The FIRST Amendment is just that for a reason. The Constitution affords those with all viewpoints, the right to express those thoughts publicly. Whether you agree with a point of view or not, doesn’t preclude the ability of those thoughts to be made public. Be it right wing or left wing, those practicing Islam, Christianity, or Atheism, whether you are heterosexual or with the LGBTQ community, the United States’ foundation of celebrating diverging viewpoints and backgrounds should be celebrated, not silenced.
Shameful the ACLU issued a statement on Ann Coulter that contained a “bigoted” caveat. And where are the tenured faculty at UC Berkeley who’ve made a very healthy living defending the First Amendment? I’m talking to you, Robert Reich, and many others at that campus who’ve denounced ideas they don’t agree with using First Amendment protections.
When he was running for governor in 1964, Ronald Reagan addressed similar unrest at UC Berkeley, and used it as a cornerstone of his candidacy. Reagan said:
“Do we no longer think it necessary to teach self-respect, self-discipline, and respect for law and order? Will we allow a great university to be brought to its knees by a noisy dissident minority? Will we meet their neurotic vulgarities with vacillation and weakness? Or will we tell those entrusted with administering the university we expect them to enforce a code based on decency, common sense, and dedication to the high and noble purpose of that university?”
Video of Reagan’s more pointed response is here when he became governor in 1967.
For UC Berkeley, students who are taking the stance that their “lives are literally in danger” from speech that lies counter to their belief system is utter nonsense. Time to grow up, stop attacking those you disagree with, learn the importance of cognitive discourse and leave the constitution alone. It survived Barack Obama, it will survive Donald Trump.
View from the Left
A battle for free speech or another instance of manufactured outrage?
Author: Kendall Shain, IVN Author
Berkeley has unfortunately been host to a number of violent protests this year in and around the campus as extreme right and left groups clash. I don’t believe there is ever an excuse for such violence. It is sad that free speech is being hindered by it, but in my opinion, the university’s hands are tied.
Important to note in this drama, Coulter’s speech was not fully canceled. The university offered speaking slots next month in light of safety concerns.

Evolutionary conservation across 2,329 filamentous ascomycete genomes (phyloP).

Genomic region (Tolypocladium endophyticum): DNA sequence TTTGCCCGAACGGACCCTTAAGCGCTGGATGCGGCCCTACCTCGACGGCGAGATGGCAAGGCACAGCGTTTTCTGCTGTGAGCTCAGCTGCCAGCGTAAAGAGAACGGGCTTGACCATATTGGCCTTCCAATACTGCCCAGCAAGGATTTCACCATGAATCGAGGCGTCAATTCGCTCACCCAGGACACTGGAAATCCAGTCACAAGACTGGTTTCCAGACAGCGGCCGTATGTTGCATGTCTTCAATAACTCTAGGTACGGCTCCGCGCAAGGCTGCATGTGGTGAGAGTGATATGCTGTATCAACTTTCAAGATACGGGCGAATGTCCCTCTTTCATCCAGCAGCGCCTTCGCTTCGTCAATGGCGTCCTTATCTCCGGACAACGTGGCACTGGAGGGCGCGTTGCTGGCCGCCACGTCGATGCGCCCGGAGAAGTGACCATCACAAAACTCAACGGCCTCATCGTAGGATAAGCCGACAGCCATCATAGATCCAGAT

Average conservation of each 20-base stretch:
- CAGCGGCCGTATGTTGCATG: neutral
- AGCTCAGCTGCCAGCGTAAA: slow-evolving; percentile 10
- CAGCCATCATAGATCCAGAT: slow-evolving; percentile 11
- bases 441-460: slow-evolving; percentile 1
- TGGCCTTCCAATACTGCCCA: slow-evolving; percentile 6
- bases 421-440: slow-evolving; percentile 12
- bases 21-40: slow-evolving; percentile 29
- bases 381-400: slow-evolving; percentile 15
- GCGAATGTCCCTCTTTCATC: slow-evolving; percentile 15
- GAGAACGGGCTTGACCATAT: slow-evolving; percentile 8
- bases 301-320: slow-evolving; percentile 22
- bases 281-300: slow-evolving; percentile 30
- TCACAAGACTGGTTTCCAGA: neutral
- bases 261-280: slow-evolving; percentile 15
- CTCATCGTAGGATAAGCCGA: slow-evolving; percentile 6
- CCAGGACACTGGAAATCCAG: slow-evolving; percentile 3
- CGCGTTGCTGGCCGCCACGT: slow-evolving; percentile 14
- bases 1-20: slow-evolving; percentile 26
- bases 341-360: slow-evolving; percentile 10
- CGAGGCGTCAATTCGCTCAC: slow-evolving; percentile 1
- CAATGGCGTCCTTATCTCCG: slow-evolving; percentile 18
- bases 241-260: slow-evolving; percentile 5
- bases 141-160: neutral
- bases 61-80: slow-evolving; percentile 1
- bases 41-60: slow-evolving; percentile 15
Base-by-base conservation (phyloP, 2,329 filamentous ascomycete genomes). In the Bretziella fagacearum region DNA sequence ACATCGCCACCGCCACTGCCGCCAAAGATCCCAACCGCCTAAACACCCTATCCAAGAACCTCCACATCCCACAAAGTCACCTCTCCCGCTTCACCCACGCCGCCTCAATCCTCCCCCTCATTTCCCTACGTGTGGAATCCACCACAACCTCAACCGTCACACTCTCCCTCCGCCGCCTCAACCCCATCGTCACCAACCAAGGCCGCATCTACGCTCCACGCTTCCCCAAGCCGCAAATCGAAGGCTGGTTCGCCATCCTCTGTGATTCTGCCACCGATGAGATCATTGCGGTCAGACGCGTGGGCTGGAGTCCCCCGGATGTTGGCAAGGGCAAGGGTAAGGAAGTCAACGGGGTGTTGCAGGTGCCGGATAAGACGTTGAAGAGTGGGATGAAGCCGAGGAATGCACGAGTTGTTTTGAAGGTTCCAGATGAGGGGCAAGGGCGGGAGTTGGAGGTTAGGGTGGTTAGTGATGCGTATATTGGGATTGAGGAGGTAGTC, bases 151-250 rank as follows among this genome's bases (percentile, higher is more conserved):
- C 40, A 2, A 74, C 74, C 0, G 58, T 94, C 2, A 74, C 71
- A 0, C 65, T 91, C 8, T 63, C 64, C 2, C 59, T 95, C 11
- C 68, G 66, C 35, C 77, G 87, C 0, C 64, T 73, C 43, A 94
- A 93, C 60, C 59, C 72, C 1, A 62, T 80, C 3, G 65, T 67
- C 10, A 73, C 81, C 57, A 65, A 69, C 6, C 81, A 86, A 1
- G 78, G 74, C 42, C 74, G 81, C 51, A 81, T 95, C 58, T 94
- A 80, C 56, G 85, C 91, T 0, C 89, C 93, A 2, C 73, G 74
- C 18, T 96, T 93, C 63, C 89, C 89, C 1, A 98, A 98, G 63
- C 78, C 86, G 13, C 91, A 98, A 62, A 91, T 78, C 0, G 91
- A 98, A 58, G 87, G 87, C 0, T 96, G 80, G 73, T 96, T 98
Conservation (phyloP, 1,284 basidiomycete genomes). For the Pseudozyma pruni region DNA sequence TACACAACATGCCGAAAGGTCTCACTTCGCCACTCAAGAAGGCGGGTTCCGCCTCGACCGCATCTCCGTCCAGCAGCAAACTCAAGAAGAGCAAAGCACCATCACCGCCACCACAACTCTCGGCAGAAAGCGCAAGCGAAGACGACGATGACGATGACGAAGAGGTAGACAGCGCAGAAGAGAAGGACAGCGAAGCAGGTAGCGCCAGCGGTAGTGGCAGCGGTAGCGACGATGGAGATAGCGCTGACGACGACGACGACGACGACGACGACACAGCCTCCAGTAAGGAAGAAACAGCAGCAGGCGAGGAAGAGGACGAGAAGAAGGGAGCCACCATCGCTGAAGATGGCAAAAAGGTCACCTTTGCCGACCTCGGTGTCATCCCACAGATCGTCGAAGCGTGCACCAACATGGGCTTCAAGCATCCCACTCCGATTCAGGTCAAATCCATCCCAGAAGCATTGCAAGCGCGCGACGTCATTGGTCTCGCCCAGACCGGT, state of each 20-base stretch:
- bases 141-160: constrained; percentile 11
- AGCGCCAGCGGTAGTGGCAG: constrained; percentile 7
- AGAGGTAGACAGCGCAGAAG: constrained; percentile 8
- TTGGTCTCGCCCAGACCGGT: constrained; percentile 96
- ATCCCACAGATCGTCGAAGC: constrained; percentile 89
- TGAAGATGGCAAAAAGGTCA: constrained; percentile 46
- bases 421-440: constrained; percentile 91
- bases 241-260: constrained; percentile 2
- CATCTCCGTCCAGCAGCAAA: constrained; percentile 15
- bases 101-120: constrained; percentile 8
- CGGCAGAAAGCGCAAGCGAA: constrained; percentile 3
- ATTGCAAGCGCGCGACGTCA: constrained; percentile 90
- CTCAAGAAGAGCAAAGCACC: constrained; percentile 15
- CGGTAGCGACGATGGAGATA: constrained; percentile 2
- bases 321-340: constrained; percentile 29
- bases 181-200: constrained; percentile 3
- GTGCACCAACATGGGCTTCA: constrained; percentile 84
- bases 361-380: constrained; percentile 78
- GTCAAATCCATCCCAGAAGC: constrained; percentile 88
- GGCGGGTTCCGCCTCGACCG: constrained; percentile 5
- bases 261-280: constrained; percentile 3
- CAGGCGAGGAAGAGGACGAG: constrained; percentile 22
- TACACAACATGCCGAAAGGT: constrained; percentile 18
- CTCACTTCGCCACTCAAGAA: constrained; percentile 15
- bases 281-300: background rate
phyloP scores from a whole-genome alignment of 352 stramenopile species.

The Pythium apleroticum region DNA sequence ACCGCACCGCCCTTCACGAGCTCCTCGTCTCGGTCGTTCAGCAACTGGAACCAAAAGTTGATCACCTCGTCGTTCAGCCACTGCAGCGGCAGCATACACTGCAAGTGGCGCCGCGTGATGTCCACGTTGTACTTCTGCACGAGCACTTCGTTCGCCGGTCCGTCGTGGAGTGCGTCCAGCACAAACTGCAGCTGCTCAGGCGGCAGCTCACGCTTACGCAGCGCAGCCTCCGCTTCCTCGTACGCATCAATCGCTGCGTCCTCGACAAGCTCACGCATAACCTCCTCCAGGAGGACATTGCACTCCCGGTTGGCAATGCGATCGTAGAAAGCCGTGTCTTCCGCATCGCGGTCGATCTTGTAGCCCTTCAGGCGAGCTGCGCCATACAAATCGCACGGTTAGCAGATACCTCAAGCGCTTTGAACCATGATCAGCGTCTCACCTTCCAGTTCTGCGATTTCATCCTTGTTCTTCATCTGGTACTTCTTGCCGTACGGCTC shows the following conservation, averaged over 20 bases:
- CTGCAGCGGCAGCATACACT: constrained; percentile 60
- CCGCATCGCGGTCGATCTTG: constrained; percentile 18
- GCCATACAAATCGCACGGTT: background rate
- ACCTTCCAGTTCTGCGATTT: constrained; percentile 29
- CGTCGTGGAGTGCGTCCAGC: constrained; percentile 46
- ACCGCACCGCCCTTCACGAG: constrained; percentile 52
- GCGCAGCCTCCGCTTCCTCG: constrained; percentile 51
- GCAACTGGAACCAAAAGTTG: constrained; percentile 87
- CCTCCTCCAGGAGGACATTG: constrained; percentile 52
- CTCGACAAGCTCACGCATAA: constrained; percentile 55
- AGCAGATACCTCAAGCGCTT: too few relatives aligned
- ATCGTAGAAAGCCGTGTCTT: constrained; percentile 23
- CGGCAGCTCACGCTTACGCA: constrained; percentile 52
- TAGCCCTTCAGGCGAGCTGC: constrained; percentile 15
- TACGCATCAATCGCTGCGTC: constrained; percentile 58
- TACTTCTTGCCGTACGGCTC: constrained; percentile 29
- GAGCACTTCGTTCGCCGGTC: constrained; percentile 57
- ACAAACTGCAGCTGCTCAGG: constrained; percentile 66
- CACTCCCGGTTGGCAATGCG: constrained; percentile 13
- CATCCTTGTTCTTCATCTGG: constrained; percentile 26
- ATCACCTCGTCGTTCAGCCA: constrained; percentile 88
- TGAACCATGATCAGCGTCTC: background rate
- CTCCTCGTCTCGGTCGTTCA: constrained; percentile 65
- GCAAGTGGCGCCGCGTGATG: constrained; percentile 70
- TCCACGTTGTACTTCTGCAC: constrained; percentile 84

Simply increasing police involvement and carrying on with the event would likely not prevent a violent clash. I was a student at UC Santa Barbara when rubber bullets and tear gas were used against students during a riot, and one of my friends was even hit in the face with a rubber bullet. The university has a responsibility to prevent such violent clashes.
Chancellor Nicholas B. Dirks sent a letter to the campus Wednesday, saying, "This is a university, not a battlefield. The university has two non-negotiable commitments, one to Free Speech the other to the safety of our campus community."
I don’t see this as an unreasonable response to an unfortunate situation. Yes, free speech should be fostered and encouraged on campus. However, in light of recent events, why should the school allow another event to take place which will almost certainly lead to violence, and serve to manufacture outrage?
Coulter was invited to campus by the same GOP college group who invited far-right provocateur Milo Yiannopoulos to campus. Milo is an undeniably controversial individual, even among fellow Republicans. Coulter herself has pushed some extreme and divisive rhetoric, such as claiming that “we have Mexican rapists pouring into our country,” and was invited to the campus to speak on immigration.
Is it valid to question how and why the Berkeley College Republicans chooses their speakers? Are they deliberately poking a hornet’s nest by inviting individuals with contentious viewpoints?
And what is the point? If the point of inviting conservative speakers to campus is to present alternate viewpoints, wouldn’t their mission be better served by picking individuals a typical Berkeley liberal might be more likely to listen to?